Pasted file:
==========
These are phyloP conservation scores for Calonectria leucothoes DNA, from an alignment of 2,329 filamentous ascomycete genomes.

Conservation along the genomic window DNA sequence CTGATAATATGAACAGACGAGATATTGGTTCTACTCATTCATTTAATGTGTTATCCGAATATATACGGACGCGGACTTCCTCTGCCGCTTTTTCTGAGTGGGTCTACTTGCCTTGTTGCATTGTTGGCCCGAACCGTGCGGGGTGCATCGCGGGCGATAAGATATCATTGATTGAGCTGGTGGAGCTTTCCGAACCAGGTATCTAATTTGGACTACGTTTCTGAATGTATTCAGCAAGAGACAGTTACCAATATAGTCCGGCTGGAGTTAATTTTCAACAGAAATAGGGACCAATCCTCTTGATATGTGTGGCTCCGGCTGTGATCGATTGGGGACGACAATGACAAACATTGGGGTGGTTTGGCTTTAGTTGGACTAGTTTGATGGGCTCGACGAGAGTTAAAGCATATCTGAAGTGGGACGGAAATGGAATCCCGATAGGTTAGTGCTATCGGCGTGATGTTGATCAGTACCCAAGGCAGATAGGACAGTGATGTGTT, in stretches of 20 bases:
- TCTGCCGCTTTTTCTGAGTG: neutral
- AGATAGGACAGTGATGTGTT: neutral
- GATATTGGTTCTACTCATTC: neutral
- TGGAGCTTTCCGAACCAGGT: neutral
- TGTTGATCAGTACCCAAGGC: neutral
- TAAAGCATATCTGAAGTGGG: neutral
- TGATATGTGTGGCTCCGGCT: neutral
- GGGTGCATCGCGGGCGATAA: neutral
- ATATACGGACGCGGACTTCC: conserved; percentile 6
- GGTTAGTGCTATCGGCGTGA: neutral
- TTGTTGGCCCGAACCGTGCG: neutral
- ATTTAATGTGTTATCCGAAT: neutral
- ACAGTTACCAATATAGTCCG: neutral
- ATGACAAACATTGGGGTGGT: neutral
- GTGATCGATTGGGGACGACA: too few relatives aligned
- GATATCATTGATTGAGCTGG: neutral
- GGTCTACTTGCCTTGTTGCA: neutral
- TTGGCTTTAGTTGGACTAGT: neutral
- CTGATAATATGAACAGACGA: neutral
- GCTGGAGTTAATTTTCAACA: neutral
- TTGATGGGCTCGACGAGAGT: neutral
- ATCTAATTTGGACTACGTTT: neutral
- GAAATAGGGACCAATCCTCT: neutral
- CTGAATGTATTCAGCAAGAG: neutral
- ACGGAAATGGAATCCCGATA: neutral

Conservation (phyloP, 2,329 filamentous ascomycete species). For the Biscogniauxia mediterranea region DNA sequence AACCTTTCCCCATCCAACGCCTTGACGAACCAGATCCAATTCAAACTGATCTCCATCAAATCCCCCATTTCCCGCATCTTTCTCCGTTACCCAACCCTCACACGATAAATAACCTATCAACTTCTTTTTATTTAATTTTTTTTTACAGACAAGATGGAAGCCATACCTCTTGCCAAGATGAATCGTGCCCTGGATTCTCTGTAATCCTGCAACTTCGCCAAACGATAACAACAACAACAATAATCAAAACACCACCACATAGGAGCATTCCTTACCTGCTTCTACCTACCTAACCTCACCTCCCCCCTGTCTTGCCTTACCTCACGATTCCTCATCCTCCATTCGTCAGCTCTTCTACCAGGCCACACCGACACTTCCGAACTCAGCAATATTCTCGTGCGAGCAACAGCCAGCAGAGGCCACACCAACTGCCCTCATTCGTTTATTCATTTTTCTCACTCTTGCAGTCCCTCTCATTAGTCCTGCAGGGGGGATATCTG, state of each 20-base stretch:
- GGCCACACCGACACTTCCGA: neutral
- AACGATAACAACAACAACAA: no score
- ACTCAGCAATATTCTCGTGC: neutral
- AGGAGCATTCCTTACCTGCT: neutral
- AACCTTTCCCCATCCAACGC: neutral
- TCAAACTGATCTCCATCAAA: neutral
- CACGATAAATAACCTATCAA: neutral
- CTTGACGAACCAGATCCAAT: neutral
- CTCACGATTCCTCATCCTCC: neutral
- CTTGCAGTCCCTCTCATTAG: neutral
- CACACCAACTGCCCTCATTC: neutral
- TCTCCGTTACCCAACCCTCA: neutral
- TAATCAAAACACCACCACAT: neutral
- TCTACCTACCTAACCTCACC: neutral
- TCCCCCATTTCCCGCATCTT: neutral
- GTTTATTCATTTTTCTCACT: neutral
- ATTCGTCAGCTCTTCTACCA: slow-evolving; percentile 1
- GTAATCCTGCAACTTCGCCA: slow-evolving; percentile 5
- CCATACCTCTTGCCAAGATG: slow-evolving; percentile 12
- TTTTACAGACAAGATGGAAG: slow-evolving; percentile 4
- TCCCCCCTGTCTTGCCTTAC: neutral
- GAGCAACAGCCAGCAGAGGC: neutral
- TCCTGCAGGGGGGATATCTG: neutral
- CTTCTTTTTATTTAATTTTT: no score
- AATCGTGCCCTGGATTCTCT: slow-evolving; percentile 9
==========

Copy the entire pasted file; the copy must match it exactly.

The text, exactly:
These are phyloP conservation scores for Calonectria leucothoes DNA, from an alignment of 2,329 filamentous ascomycete genomes.

Conservation along the genomic window DNA sequence CTGATAATATGAACAGACGAGATATTGGTTCTACTCATTCATTTAATGTGTTATCCGAATATATACGGACGCGGACTTCCTCTGCCGCTTTTTCTGAGTGGGTCTACTTGCCTTGTTGCATTGTTGGCCCGAACCGTGCGGGGTGCATCGCGGGCGATAAGATATCATTGATTGAGCTGGTGGAGCTTTCCGAACCAGGTATCTAATTTGGACTACGTTTCTGAATGTATTCAGCAAGAGACAGTTACCAATATAGTCCGGCTGGAGTTAATTTTCAACAGAAATAGGGACCAATCCTCTTGATATGTGTGGCTCCGGCTGTGATCGATTGGGGACGACAATGACAAACATTGGGGTGGTTTGGCTTTAGTTGGACTAGTTTGATGGGCTCGACGAGAGTTAAAGCATATCTGAAGTGGGACGGAAATGGAATCCCGATAGGTTAGTGCTATCGGCGTGATGTTGATCAGTACCCAAGGCAGATAGGACAGTGATGTGTT, in stretches of 20 bases:
- TCTGCCGCTTTTTCTGAGTG: neutral
- AGATAGGACAGTGATGTGTT: neutral
- GATATTGGTTCTACTCATTC: neutral
- TGGAGCTTTCCGAACCAGGT: neutral
- TGTTGATCAGTACCCAAGGC: neutral
- TAAAGCATATCTGAAGTGGG: neutral
- TGATATGTGTGGCTCCGGCT: neutral
- GGGTGCATCGCGGGCGATAA: neutral
- ATATACGGACGCGGACTTCC: conserved; percentile 6
- GGTTAGTGCTATCGGCGTGA: neutral
- TTGTTGGCCCGAACCGTGCG: neutral
- ATTTAATGTGTTATCCGAAT: neutral
- ACAGTTACCAATATAGTCCG: neutral
- ATGACAAACATTGGGGTGGT: neutral
- GTGATCGATTGGGGACGACA: too few relatives aligned
- GATATCATTGATTGAGCTGG: neutral
- GGTCTACTTGCCTTGTTGCA: neutral
- TTGGCTTTAGTTGGACTAGT: neutral
- CTGATAATATGAACAGACGA: neutral
- GCTGGAGTTAATTTTCAACA: neutral
- TTGATGGGCTCGACGAGAGT: neutral
- ATCTAATTTGGACTACGTTT: neutral
- GAAATAGGGACCAATCCTCT: neutral
- CTGAATGTATTCAGCAAGAG: neutral
- ACGGAAATGGAATCCCGATA: neutral

Conservation (phyloP, 2,329 filamentous ascomycete species). For the Biscogniauxia mediterranea region DNA sequence AACCTTTCCCCATCCAACGCCTTGACGAACCAGATCCAATTCAAACTGATCTCCATCAAATCCCCCATTTCCCGCATCTTTCTCCGTTACCCAACCCTCACACGATAAATAACCTATCAACTTCTTTTTATTTAATTTTTTTTTACAGACAAGATGGAAGCCATACCTCTTGCCAAGATGAATCGTGCCCTGGATTCTCTGTAATCCTGCAACTTCGCCAAACGATAACAACAACAACAATAATCAAAACACCACCACATAGGAGCATTCCTTACCTGCTTCTACCTACCTAACCTCACCTCCCCCCTGTCTTGCCTTACCTCACGATTCCTCATCCTCCATTCGTCAGCTCTTCTACCAGGCCACACCGACACTTCCGAACTCAGCAATATTCTCGTGCGAGCAACAGCCAGCAGAGGCCACACCAACTGCCCTCATTCGTTTATTCATTTTTCTCACTCTTGCAGTCCCTCTCATTAGTCCTGCAGGGGGGATATCTG, state of each 20-base stretch:
- GGCCACACCGACACTTCCGA: neutral
- AACGATAACAACAACAACAA: no score
- ACTCAGCAATATTCTCGTGC: neutral
- AGGAGCATTCCTTACCTGCT: neutral
- AACCTTTCCCCATCCAACGC: neutral
- TCAAACTGATCTCCATCAAA: neutral
- CACGATAAATAACCTATCAA: neutral
- CTTGACGAACCAGATCCAAT: neutral
- CTCACGATTCCTCATCCTCC: neutral
- CTTGCAGTCCCTCTCATTAG: neutral
- CACACCAACTGCCCTCATTC: neutral
- TCTCCGTTACCCAACCCTCA: neutral
- TAATCAAAACACCACCACAT: neutral
- TCTACCTACCTAACCTCACC: neutral
- TCCCCCATTTCCCGCATCTT: neutral
- GTTTATTCATTTTTCTCACT: neutral
- ATTCGTCAGCTCTTCTACCA: slow-evolving; percentile 1
- GTAATCCTGCAACTTCGCCA: slow-evolving; percentile 5
- CCATACCTCTTGCCAAGATG: slow-evolving; percentile 12
- TTTTACAGACAAGATGGAAG: slow-evolving; percentile 4
- TCCCCCCTGTCTTGCCTTAC: neutral
- GAGCAACAGCCAGCAGAGGC: neutral
- TCCTGCAGGGGGGATATCTG: neutral
- CTTCTTTTTATTTAATTTTT: no score
- AATCGTGCCCTGGATTCTCT: slow-evolving; percentile 9